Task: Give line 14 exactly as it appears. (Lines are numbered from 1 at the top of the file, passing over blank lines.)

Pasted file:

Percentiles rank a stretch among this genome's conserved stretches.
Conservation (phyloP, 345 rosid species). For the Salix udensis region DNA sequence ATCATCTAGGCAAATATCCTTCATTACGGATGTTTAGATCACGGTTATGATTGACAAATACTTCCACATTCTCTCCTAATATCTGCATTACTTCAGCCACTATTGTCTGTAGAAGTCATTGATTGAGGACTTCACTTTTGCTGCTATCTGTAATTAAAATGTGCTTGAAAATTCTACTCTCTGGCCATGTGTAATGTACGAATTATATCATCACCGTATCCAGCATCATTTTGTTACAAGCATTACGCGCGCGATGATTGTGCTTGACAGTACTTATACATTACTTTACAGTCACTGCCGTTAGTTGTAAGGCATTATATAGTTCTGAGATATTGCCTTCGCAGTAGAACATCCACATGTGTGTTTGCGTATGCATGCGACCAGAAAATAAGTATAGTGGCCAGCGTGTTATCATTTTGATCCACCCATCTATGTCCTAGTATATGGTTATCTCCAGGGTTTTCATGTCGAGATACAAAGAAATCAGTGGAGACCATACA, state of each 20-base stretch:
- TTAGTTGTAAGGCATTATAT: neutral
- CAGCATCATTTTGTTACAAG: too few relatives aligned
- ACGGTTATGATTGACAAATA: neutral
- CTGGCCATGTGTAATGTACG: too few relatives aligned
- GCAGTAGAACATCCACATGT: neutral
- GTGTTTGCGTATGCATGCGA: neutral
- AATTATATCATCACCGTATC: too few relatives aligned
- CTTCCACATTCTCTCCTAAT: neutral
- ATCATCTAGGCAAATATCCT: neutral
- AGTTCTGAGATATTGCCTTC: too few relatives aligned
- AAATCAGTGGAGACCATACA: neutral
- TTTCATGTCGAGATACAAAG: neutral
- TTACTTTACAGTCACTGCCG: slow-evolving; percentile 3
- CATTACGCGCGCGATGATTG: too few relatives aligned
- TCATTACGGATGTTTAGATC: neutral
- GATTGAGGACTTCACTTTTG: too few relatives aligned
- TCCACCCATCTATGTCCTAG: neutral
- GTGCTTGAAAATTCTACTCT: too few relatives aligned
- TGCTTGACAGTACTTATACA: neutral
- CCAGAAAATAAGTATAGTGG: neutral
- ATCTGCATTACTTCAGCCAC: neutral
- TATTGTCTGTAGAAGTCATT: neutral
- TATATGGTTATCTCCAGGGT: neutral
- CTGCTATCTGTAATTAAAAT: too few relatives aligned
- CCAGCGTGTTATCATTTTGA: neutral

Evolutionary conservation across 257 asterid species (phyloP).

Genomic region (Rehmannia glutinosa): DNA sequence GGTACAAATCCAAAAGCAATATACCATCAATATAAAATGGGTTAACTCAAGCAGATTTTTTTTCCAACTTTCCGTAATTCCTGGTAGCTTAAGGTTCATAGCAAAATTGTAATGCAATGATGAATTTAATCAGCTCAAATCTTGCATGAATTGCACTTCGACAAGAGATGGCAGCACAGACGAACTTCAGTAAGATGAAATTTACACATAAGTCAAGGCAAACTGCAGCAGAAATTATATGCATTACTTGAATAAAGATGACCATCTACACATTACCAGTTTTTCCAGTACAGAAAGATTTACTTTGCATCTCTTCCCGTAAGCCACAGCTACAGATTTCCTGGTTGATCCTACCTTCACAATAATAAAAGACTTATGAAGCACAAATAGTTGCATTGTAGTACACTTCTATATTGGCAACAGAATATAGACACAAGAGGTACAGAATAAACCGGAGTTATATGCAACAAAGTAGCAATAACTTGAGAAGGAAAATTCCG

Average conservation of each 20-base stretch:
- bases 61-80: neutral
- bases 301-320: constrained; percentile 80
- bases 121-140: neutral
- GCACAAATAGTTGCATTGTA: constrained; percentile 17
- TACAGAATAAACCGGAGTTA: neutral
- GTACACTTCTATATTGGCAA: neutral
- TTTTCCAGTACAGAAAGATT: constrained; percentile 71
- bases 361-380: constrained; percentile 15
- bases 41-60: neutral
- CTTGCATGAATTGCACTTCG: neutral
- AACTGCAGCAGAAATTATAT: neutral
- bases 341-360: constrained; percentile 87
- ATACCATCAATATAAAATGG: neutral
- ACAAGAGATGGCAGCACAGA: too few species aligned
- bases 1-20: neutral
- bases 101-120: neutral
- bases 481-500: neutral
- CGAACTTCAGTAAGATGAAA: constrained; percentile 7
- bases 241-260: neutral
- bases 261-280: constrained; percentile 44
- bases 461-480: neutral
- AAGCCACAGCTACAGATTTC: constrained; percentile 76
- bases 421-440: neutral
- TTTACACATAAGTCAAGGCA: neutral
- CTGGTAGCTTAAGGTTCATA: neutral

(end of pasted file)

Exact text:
- TTTCATGTCGAGATACAAAG: neutral